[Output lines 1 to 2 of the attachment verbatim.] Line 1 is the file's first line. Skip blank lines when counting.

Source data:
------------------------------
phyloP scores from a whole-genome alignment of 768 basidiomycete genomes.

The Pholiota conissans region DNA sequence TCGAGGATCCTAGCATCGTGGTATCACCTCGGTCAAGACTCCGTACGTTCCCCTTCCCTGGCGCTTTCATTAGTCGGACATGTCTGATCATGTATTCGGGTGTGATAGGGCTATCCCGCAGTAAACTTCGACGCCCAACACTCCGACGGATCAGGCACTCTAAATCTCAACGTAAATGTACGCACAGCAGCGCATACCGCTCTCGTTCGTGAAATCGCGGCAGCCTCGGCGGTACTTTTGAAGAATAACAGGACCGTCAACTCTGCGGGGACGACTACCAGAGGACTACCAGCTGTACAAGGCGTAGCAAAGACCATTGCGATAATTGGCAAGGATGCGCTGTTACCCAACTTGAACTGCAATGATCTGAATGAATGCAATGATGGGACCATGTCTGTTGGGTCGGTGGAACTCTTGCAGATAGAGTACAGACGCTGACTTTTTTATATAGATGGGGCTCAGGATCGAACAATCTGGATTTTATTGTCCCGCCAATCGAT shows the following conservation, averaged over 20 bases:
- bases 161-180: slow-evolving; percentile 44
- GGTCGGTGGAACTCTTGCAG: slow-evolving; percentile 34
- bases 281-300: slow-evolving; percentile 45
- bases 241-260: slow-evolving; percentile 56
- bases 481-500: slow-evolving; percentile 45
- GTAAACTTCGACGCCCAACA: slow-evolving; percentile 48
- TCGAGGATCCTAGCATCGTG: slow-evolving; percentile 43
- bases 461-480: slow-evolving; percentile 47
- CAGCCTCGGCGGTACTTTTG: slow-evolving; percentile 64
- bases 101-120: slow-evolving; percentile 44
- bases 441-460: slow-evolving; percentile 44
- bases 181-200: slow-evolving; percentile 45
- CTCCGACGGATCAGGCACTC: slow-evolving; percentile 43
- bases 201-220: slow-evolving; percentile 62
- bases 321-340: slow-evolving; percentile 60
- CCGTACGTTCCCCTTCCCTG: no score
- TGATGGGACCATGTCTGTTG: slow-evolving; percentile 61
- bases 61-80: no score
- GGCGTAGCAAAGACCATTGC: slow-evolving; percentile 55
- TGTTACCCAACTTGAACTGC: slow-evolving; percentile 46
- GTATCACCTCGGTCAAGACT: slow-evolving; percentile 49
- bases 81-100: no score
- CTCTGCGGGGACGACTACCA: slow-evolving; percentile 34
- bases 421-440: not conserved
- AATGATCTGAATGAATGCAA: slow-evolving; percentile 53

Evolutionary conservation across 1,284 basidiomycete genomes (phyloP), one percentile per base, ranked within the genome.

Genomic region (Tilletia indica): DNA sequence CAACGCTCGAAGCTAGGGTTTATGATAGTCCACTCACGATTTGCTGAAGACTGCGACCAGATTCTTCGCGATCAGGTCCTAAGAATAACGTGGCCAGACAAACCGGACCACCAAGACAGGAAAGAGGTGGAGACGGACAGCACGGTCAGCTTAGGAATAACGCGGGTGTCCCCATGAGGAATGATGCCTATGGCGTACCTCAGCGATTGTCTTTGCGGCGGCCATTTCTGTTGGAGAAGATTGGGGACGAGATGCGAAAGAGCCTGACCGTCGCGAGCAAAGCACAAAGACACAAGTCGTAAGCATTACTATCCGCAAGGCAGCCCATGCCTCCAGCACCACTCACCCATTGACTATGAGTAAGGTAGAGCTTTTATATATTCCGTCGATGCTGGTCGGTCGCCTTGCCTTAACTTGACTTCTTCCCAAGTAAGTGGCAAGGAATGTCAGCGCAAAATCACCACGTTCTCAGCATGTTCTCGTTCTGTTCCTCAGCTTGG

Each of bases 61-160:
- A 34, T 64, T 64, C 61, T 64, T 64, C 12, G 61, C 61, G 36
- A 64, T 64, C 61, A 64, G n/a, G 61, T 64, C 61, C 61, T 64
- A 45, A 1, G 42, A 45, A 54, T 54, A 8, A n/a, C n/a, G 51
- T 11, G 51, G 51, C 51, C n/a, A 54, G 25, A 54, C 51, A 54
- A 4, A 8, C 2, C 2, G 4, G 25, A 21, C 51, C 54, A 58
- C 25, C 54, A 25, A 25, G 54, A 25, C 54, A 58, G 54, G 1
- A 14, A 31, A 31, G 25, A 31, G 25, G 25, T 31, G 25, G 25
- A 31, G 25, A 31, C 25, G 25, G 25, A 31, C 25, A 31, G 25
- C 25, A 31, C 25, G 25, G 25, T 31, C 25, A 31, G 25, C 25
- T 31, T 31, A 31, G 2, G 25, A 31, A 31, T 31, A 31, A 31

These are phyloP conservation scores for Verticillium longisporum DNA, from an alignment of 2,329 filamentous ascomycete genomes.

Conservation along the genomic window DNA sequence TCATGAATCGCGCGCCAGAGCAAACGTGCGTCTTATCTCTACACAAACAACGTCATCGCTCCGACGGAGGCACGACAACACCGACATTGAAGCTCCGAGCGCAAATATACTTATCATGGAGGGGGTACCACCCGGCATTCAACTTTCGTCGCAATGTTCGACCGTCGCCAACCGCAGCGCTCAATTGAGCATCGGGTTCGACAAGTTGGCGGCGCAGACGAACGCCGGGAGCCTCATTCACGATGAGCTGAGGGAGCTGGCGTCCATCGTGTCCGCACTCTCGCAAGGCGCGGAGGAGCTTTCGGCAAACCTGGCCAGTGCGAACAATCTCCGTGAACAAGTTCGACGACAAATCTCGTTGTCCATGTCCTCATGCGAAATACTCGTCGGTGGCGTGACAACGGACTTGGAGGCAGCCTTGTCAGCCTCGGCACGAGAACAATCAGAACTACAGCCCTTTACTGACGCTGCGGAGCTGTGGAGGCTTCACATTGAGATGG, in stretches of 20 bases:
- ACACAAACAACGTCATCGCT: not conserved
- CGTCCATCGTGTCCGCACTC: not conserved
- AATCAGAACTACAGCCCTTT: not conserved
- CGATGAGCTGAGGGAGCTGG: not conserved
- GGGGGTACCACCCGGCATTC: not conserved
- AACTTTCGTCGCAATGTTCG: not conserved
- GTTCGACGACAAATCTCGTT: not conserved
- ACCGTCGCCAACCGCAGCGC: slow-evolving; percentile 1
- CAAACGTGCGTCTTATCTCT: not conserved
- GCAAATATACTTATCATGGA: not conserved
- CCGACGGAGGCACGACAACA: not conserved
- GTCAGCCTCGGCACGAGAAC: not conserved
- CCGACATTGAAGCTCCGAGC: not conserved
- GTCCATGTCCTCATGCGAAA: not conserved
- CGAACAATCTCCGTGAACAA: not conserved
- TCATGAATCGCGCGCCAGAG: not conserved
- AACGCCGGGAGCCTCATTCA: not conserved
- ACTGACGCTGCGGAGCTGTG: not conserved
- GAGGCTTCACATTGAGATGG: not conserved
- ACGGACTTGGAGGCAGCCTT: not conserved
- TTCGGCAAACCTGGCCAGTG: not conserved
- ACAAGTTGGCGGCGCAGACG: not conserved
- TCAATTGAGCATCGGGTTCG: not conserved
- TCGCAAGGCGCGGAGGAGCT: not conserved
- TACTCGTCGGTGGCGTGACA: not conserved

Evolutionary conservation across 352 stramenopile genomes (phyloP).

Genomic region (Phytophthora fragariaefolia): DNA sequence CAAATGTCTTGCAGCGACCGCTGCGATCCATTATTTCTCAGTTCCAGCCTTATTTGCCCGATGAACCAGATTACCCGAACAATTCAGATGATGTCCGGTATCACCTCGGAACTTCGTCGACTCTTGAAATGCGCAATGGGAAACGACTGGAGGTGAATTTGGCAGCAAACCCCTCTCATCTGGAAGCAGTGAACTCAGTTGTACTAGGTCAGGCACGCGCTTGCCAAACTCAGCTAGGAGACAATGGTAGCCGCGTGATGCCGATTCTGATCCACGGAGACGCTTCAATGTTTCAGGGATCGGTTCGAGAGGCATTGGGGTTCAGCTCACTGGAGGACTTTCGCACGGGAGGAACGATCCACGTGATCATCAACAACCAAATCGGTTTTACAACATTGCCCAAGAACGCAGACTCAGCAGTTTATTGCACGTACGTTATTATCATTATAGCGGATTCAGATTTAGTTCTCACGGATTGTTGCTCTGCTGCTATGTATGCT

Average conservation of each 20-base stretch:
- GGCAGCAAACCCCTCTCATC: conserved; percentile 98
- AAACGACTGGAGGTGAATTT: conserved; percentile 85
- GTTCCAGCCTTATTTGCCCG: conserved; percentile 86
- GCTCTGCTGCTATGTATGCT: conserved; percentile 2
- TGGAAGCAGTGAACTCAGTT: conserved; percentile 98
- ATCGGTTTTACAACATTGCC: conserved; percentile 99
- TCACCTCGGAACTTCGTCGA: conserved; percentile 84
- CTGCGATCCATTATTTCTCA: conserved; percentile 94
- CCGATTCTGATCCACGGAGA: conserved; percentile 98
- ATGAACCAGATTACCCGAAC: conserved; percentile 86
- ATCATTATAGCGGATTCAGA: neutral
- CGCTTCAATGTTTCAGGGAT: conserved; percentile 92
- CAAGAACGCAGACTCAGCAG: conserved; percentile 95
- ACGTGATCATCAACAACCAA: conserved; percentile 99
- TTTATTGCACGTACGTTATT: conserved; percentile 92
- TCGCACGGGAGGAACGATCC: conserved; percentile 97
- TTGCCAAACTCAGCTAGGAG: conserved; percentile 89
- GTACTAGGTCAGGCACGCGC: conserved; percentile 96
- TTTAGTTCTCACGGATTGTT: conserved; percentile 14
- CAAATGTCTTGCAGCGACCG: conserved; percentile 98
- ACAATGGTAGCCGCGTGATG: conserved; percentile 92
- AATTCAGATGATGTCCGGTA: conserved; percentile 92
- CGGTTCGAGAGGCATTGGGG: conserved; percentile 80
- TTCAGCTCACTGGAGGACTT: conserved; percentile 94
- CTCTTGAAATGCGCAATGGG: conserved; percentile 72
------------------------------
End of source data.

phyloP scores from a whole-genome alignment of 768 basidiomycete genomes.

The Pholiota conissans region DNA sequence TCGAGGATCCTAGCATCGTGGTATCACCTCGGTCAAGACTCCGTACGTTCCCCTTCCCTGGCGCTTTCATTAGTCGGACATGTCTGATCATGTATTCGGGTGTGATAGGGCTATCCCGCAGTAAACTTCGACGCCCAACACTCCGACGGATCAGGCACTCTAAATCTCAACGTAAATGTACGCACAGCAGCGCATACCGCTCTCGTTCGTGAAATCGCGGCAGCCTCGGCGGTACTTTTGAAGAATAACAGGACCGTCAACTCTGCGGGGACGACTACCAGAGGACTACCAGCTGTACAAGGCGTAGCAAAGACCATTGCGATAATTGGCAAGGATGCGCTGTTACCCAACTTGAACTGCAATGATCTGAATGAATGCAATGATGGGACCATGTCTGTTGGGTCGGTGGAACTCTTGCAGATAGAGTACAGACGCTGACTTTTTTATATAGATGGGGCTCAGGATCGAACAATCTGGATTTTATTGTCCCGCCAATCGAT shows the following conservation, averaged over 20 bases: